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UV Index Forecasting under the Influence of Desert Dust: Evaluation against Surface and Satellite-Retrieved Data

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submitted on 2024-03-04, 11:11 and posted on 2024-03-04, 11:11 authored by Dillan Raymond Roshan, Muammer Koc, Amir Abdallah, Luis Martin-Pomares, Rima Isaifan, Christos Fountoukis

Human exposure to healthy doses of UV radiation is required for vitamin D synthesis, but exposure to excessive UV irradiance leads to several harmful impacts ranging from premature wrinkles to dangerous skin cancer. However, for countries located in the global dust belt, accurate estimation of the UV irradiance is challenging due to a strong impact of desert dust on incoming solar radiation. In this work, a UV Index forecasting capability is presented, specifically developed for dust-rich environments, that combines the use of ground-based measurements of broadband irradiances UVA (320–400 nm) and UVB (280–315 nm), NASA OMI Aura satellite-retrieved data and the meteorology-chemistry mesoscale model WRF-Chem. The forecasting ability of the model is evaluated for clear sky days as well as during the influence of dust storms in Doha, Qatar. The contribution of UV radiation to the total incoming global horizontal irradiance (GHI) ranges between 5% and 7% for UVA and 0.1% and 0.22% for UVB. The UVI forecasting performance of the model is quite encouraging with an absolute average error of less than 6% and a correlation coefficient of 0.93. In agreement with observations, the model predicts that the UV Index at local noontime can drop from 10–11 on clear sky days to approximately 6–7 during typical dusty conditions in the Arabian Peninsula—an effect similar to the presence of extensive cloud cover.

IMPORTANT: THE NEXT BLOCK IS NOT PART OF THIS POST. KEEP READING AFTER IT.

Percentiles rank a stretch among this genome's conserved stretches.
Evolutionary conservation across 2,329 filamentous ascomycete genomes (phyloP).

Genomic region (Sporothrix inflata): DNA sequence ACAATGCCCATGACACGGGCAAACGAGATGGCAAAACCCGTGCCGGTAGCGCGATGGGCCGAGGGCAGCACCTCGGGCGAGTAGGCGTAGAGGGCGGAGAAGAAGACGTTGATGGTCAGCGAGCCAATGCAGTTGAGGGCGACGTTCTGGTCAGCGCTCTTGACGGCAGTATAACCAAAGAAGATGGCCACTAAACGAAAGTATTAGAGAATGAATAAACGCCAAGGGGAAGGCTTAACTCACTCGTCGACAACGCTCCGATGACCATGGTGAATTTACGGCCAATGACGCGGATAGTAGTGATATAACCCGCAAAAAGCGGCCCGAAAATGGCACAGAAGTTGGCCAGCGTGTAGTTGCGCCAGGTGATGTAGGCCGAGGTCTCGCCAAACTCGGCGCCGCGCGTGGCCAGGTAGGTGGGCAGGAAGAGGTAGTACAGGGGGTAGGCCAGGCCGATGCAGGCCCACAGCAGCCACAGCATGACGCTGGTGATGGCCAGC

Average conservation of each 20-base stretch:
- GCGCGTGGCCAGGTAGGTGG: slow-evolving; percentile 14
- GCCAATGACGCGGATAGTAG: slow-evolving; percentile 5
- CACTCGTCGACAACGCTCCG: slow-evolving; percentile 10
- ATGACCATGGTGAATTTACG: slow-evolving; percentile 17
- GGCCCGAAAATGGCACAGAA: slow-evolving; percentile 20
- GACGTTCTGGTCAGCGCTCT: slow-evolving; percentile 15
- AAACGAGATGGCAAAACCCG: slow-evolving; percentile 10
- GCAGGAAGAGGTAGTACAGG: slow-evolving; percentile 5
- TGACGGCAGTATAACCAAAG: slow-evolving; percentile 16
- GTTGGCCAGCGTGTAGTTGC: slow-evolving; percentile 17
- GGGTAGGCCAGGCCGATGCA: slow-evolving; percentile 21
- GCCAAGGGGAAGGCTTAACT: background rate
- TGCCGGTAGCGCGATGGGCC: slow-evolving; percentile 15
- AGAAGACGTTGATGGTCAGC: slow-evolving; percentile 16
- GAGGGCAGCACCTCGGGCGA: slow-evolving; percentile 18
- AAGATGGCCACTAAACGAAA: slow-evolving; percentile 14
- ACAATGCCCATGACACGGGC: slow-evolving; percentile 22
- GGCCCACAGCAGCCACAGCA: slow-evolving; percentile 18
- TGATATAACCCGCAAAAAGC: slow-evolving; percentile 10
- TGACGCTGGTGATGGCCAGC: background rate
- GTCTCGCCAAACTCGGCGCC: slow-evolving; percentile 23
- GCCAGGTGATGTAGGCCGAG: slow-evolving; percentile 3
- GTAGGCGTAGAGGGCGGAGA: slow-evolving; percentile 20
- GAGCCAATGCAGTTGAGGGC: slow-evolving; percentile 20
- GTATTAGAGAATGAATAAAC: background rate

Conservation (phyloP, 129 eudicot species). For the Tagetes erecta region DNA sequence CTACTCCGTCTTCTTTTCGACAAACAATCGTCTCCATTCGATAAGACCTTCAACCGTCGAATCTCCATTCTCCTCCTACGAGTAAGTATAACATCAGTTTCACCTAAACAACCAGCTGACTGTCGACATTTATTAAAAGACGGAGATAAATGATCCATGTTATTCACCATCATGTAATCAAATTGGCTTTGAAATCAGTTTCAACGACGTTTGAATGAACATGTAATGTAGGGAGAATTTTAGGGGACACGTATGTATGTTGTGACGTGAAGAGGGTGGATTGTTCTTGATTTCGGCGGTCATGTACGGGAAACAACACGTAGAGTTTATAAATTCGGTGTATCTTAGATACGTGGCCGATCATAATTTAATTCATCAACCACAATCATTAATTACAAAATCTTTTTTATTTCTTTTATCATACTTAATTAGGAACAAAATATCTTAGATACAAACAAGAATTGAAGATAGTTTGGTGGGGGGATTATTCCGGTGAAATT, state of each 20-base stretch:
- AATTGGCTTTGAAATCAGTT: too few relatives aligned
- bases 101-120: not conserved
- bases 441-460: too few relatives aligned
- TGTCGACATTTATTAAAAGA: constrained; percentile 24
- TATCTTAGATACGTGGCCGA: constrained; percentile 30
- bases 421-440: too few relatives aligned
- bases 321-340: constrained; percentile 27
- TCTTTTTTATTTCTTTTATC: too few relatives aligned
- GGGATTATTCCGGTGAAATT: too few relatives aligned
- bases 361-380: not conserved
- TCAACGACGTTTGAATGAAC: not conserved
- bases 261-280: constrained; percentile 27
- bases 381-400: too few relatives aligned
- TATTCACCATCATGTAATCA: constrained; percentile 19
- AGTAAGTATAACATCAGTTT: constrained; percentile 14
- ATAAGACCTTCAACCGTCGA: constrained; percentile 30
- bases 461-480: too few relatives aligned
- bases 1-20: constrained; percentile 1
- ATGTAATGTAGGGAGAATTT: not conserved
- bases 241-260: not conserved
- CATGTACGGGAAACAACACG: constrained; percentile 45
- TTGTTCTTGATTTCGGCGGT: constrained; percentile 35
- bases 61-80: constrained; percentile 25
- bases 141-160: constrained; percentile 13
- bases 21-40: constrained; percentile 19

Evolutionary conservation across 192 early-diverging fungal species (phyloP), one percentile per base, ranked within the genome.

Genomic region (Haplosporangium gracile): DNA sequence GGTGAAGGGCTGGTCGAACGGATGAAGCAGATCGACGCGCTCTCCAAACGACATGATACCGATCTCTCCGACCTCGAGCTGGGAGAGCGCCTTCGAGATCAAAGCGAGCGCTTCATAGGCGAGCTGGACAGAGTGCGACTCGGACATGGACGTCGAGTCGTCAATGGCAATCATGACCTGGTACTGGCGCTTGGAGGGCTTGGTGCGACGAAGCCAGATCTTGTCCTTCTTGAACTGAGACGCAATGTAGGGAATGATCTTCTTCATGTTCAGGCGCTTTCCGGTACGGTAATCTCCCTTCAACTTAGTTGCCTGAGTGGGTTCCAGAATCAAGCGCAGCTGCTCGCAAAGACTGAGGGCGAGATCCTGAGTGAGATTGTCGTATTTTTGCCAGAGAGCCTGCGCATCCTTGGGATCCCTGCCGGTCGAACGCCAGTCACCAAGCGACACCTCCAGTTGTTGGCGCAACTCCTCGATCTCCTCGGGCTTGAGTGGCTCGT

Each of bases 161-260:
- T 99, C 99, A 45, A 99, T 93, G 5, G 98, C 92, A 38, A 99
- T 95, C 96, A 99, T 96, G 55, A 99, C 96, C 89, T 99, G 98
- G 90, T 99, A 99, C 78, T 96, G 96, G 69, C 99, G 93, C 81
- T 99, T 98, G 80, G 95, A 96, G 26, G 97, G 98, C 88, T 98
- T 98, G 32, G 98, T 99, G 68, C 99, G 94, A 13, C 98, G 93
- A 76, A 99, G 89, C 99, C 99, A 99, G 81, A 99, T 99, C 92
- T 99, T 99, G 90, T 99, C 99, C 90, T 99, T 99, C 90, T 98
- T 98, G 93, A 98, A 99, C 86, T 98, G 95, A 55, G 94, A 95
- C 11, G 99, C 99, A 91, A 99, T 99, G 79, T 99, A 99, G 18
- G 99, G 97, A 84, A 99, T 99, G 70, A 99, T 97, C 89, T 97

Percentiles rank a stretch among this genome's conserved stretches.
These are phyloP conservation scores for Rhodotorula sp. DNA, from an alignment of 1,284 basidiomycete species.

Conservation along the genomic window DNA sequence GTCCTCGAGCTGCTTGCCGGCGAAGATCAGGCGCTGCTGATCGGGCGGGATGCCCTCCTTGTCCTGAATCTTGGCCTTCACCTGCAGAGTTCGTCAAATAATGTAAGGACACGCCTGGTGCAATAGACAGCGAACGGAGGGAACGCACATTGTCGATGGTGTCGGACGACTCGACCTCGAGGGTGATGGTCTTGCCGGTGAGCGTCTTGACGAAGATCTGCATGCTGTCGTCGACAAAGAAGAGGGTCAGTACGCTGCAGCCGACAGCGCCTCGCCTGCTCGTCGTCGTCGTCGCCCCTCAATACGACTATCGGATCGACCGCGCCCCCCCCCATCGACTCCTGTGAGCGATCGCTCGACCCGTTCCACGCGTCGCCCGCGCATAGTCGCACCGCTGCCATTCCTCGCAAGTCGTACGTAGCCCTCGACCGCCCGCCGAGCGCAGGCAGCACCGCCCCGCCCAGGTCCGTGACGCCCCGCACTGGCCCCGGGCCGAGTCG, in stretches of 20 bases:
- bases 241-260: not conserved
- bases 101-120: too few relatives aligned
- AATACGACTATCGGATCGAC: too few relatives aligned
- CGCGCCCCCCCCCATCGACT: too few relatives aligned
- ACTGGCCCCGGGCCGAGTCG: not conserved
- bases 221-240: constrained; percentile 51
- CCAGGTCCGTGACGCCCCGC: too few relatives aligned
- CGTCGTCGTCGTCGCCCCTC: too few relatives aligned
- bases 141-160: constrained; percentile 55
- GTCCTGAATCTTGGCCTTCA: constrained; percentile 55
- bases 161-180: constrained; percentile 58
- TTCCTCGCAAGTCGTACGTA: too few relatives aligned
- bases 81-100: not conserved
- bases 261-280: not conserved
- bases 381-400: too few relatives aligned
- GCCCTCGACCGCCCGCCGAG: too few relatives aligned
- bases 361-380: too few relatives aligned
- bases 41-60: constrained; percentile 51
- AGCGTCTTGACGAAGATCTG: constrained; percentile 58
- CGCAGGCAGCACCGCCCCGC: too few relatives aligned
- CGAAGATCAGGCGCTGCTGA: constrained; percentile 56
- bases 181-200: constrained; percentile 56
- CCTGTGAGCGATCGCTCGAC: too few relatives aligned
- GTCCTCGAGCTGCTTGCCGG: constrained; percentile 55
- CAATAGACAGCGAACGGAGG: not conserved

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Published in: Atmosphere
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Open Access funding provided by the Qatar National Library.



  • English



Publication Year

  • 2020

License statement

This Item is licensed under the Creative Commons Attribution 4.0 International License.

Institution affiliated with

  • Hamad Bin Khalifa University
  • College of Science and Engineering - HBKU
  • Qatar Environment and Energy Research Institute - HBKU

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